Re: your mail

William Bangs (wbbangs@U.WASHINGTON.EDU)
Fri, 24 Feb 1995 20:11:04 -0800

I want to thank Richard Wilk for putting some anthropology back into
anthropology with his note about his teacher's manifesto. It seems that
much of what I read today which poses as anthropology would really be
happier on political science shelves. Why do some feel that blow-by-blow
descriptions of this-or-that bit of political manuvering are really
anthropology? They most certainly have their place in scholarly inquiry,
but when you don't get a real sense of what it is to live someplace
because the researcher was too busy "engaging" this or that posthumous
author, I think we all lose -- first because students (at whatever level)
who might otherwise contribute to our discipline long-term find
themselves bored out of it, and secondly because valuable rescources get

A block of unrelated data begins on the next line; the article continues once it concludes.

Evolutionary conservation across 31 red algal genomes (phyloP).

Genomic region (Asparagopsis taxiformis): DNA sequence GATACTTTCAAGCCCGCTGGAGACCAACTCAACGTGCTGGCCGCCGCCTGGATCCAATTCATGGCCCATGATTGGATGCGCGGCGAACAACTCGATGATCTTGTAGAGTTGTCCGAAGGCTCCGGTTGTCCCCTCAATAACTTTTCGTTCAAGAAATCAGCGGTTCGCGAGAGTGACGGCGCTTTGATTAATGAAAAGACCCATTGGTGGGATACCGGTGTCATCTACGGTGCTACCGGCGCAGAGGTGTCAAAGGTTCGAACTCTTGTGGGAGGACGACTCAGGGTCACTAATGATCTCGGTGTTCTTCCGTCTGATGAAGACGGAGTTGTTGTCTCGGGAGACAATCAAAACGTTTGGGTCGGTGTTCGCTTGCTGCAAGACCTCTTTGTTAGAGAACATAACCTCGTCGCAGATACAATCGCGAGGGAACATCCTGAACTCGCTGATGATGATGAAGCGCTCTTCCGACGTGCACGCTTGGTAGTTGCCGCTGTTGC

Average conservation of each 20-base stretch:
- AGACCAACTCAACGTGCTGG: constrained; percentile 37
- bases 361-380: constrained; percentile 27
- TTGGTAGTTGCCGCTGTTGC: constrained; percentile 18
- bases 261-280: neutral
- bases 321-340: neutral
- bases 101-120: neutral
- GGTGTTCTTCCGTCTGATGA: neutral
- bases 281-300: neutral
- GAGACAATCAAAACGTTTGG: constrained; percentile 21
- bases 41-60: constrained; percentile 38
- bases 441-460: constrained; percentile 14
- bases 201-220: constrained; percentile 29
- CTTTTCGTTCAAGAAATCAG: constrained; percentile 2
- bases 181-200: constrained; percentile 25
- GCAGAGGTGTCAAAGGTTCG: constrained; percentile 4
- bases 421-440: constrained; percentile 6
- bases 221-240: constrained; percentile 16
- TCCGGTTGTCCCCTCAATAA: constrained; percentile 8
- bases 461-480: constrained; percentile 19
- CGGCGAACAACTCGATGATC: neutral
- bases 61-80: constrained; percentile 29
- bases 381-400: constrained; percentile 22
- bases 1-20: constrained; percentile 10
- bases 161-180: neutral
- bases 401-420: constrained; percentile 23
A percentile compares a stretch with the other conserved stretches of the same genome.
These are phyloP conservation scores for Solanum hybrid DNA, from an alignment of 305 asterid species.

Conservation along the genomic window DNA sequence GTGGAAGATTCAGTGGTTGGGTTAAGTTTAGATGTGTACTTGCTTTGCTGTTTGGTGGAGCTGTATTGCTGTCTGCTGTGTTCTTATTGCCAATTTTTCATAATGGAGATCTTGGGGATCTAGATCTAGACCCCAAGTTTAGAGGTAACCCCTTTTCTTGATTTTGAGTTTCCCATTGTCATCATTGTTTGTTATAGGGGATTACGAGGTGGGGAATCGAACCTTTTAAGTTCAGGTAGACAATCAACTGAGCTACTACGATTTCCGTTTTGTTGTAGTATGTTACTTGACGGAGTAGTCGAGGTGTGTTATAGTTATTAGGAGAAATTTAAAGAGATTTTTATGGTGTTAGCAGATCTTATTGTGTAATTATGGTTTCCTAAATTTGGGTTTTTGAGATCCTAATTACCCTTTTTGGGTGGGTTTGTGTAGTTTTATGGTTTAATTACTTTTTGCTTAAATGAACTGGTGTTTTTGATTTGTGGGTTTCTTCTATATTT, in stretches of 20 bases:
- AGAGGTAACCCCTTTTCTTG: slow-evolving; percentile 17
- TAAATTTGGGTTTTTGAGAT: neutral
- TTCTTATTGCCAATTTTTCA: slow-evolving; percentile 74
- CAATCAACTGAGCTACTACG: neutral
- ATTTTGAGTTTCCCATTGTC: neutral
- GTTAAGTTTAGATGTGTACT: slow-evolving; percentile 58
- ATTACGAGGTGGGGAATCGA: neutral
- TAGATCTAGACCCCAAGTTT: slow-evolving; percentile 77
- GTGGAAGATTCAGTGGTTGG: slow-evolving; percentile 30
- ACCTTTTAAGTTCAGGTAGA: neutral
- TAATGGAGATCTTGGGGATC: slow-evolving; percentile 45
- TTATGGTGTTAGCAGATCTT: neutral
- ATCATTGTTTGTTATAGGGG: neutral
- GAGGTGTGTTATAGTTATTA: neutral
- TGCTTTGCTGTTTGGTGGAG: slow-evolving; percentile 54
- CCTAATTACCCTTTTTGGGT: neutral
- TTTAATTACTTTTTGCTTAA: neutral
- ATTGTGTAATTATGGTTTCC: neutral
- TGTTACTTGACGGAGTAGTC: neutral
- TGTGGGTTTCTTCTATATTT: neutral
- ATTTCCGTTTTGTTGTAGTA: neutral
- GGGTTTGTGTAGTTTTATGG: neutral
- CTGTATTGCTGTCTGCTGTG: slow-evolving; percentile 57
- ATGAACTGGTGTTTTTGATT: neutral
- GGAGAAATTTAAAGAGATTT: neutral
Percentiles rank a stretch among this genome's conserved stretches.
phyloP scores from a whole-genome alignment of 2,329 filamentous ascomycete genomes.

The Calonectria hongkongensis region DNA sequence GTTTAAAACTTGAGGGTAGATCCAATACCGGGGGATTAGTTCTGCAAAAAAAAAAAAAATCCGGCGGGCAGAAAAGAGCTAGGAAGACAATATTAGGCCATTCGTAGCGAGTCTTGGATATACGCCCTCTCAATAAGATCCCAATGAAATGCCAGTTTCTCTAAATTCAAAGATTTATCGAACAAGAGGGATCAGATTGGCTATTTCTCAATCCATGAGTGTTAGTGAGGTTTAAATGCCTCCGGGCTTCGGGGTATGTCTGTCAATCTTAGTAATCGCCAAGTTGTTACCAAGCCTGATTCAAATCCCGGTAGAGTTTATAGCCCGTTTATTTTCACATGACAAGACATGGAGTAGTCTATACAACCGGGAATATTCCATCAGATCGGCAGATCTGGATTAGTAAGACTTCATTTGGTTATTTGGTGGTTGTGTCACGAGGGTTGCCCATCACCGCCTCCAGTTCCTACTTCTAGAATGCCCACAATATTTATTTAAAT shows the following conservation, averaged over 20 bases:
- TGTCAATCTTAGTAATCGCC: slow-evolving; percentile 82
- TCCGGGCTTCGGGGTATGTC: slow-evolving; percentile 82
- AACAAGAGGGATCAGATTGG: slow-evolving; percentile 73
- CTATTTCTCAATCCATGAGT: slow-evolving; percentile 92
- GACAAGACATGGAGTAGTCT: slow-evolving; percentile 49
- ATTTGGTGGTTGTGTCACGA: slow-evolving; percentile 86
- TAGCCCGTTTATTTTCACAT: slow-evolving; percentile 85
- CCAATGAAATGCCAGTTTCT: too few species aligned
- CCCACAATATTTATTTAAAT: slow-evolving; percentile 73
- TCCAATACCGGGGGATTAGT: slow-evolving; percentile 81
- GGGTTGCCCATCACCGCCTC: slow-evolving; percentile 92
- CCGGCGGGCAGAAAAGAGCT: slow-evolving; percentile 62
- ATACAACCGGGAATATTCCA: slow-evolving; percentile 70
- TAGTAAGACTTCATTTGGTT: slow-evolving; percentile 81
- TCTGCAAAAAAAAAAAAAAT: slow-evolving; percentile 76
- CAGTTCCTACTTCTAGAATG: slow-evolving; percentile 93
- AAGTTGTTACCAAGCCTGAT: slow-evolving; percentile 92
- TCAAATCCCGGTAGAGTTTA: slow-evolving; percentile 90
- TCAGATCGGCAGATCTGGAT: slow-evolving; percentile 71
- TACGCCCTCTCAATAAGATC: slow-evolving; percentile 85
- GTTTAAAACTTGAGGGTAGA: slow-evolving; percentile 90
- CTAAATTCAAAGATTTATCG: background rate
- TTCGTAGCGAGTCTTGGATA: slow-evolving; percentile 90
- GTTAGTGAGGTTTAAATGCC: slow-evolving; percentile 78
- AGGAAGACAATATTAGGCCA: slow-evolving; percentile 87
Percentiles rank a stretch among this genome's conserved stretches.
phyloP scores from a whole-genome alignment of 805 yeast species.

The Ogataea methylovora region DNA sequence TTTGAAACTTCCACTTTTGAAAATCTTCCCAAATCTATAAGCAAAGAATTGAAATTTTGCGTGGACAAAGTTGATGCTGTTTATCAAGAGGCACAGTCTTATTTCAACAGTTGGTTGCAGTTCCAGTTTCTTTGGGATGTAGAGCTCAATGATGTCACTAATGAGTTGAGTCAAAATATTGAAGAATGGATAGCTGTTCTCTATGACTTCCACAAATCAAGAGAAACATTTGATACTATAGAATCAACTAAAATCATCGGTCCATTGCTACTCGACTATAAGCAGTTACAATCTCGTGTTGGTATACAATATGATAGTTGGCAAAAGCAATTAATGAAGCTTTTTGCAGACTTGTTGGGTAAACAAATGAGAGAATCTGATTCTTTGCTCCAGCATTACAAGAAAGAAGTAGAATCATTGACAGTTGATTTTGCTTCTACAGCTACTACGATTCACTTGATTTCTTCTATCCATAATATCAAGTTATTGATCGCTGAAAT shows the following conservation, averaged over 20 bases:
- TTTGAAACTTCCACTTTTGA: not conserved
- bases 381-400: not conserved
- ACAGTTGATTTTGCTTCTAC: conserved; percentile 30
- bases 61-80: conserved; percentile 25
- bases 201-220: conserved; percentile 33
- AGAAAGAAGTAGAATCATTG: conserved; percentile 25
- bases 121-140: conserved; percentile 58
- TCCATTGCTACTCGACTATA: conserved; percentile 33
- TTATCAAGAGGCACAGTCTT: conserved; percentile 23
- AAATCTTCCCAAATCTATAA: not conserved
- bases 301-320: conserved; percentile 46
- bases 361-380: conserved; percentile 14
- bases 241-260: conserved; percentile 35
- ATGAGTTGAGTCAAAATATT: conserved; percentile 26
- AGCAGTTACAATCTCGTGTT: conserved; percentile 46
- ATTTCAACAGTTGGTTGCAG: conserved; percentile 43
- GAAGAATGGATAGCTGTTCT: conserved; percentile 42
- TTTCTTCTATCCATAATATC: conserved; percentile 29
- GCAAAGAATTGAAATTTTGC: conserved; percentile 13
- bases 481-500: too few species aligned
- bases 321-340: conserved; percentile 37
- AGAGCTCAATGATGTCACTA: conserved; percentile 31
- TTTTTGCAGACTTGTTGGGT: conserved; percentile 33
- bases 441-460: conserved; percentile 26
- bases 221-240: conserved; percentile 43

diverted which might otherwise go to folks doing work actually aimed at
what it means to be part of a specific culture, or of the human family in
general. It seems like an epistimological indecisiveness strong enough
to cloud judgement grips some; it's great to see that not all have lost
sight of what this anthro stuff's all about!

Ben Bangs

We each must decide which values are worth saving,
which satisfactions are worth sacrificing,
what ultimately we wish from life.

I fear many do not give this proposition
the sufficient thought it deserves:
until they become too engrained in a superficial life,
too far removed to find such harmony again...